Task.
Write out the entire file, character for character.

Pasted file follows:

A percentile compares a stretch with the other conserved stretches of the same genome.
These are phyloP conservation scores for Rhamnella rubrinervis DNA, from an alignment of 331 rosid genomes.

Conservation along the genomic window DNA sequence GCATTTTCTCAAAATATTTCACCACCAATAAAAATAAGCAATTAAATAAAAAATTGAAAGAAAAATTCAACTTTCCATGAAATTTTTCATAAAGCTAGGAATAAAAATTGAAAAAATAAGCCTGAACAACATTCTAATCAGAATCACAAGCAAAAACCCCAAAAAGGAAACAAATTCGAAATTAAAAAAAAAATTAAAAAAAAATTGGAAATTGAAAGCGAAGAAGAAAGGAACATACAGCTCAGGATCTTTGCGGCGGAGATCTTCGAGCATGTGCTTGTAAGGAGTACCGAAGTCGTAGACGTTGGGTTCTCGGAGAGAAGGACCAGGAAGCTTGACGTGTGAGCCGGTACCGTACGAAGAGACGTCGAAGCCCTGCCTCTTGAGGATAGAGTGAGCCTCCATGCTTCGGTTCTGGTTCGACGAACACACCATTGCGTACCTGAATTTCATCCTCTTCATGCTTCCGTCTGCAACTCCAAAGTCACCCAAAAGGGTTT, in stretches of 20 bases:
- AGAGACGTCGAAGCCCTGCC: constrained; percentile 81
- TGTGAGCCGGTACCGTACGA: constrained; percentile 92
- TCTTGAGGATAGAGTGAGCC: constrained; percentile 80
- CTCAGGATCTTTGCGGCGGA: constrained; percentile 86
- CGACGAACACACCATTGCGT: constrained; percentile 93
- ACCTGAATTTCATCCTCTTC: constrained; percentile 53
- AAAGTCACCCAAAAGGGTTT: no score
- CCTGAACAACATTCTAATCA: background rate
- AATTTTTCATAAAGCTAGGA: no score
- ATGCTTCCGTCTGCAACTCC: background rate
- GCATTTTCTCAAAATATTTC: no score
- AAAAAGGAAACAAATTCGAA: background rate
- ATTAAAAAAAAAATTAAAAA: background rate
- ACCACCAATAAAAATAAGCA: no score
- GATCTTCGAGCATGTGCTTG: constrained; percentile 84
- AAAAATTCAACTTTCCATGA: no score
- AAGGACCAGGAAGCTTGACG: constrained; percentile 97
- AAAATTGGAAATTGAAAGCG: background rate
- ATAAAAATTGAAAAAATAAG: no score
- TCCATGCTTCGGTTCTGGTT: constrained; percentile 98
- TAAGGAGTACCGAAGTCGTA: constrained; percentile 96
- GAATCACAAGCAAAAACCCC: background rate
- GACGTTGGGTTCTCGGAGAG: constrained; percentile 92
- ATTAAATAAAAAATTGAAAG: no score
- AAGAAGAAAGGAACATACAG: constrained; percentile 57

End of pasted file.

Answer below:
A percentile compares a stretch with the other conserved stretches of the same genome.
These are phyloP conservation scores for Rhamnella rubrinervis DNA, from an alignment of 331 rosid genomes.

Conservation along the genomic window DNA sequence GCATTTTCTCAAAATATTTCACCACCAATAAAAATAAGCAATTAAATAAAAAATTGAAAGAAAAATTCAACTTTCCATGAAATTTTTCATAAAGCTAGGAATAAAAATTGAAAAAATAAGCCTGAACAACATTCTAATCAGAATCACAAGCAAAAACCCCAAAAAGGAAACAAATTCGAAATTAAAAAAAAAATTAAAAAAAAATTGGAAATTGAAAGCGAAGAAGAAAGGAACATACAGCTCAGGATCTTTGCGGCGGAGATCTTCGAGCATGTGCTTGTAAGGAGTACCGAAGTCGTAGACGTTGGGTTCTCGGAGAGAAGGACCAGGAAGCTTGACGTGTGAGCCGGTACCGTACGAAGAGACGTCGAAGCCCTGCCTCTTGAGGATAGAGTGAGCCTCCATGCTTCGGTTCTGGTTCGACGAACACACCATTGCGTACCTGAATTTCATCCTCTTCATGCTTCCGTCTGCAACTCCAAAGTCACCCAAAAGGGTTT, in stretches of 20 bases:
- AGAGACGTCGAAGCCCTGCC: constrained; percentile 81
- TGTGAGCCGGTACCGTACGA: constrained; percentile 92
- TCTTGAGGATAGAGTGAGCC: constrained; percentile 80
- CTCAGGATCTTTGCGGCGGA: constrained; percentile 86
- CGACGAACACACCATTGCGT: constrained; percentile 93
- ACCTGAATTTCATCCTCTTC: constrained; percentile 53
- AAAGTCACCCAAAAGGGTTT: no score
- CCTGAACAACATTCTAATCA: background rate
- AATTTTTCATAAAGCTAGGA: no score
- ATGCTTCCGTCTGCAACTCC: background rate
- GCATTTTCTCAAAATATTTC: no score
- AAAAAGGAAACAAATTCGAA: background rate
- ATTAAAAAAAAAATTAAAAA: background rate
- ACCACCAATAAAAATAAGCA: no score
- GATCTTCGAGCATGTGCTTG: constrained; percentile 84
- AAAAATTCAACTTTCCATGA: no score
- AAGGACCAGGAAGCTTGACG: constrained; percentile 97
- AAAATTGGAAATTGAAAGCG: background rate
- ATAAAAATTGAAAAAATAAG: no score
- TCCATGCTTCGGTTCTGGTT: constrained; percentile 98
- TAAGGAGTACCGAAGTCGTA: constrained; percentile 96
- GAATCACAAGCAAAAACCCC: background rate
- GACGTTGGGTTCTCGGAGAG: constrained; percentile 92
- ATTAAATAAAAAATTGAAAG: no score
- AAGAAGAAAGGAACATACAG: constrained; percentile 57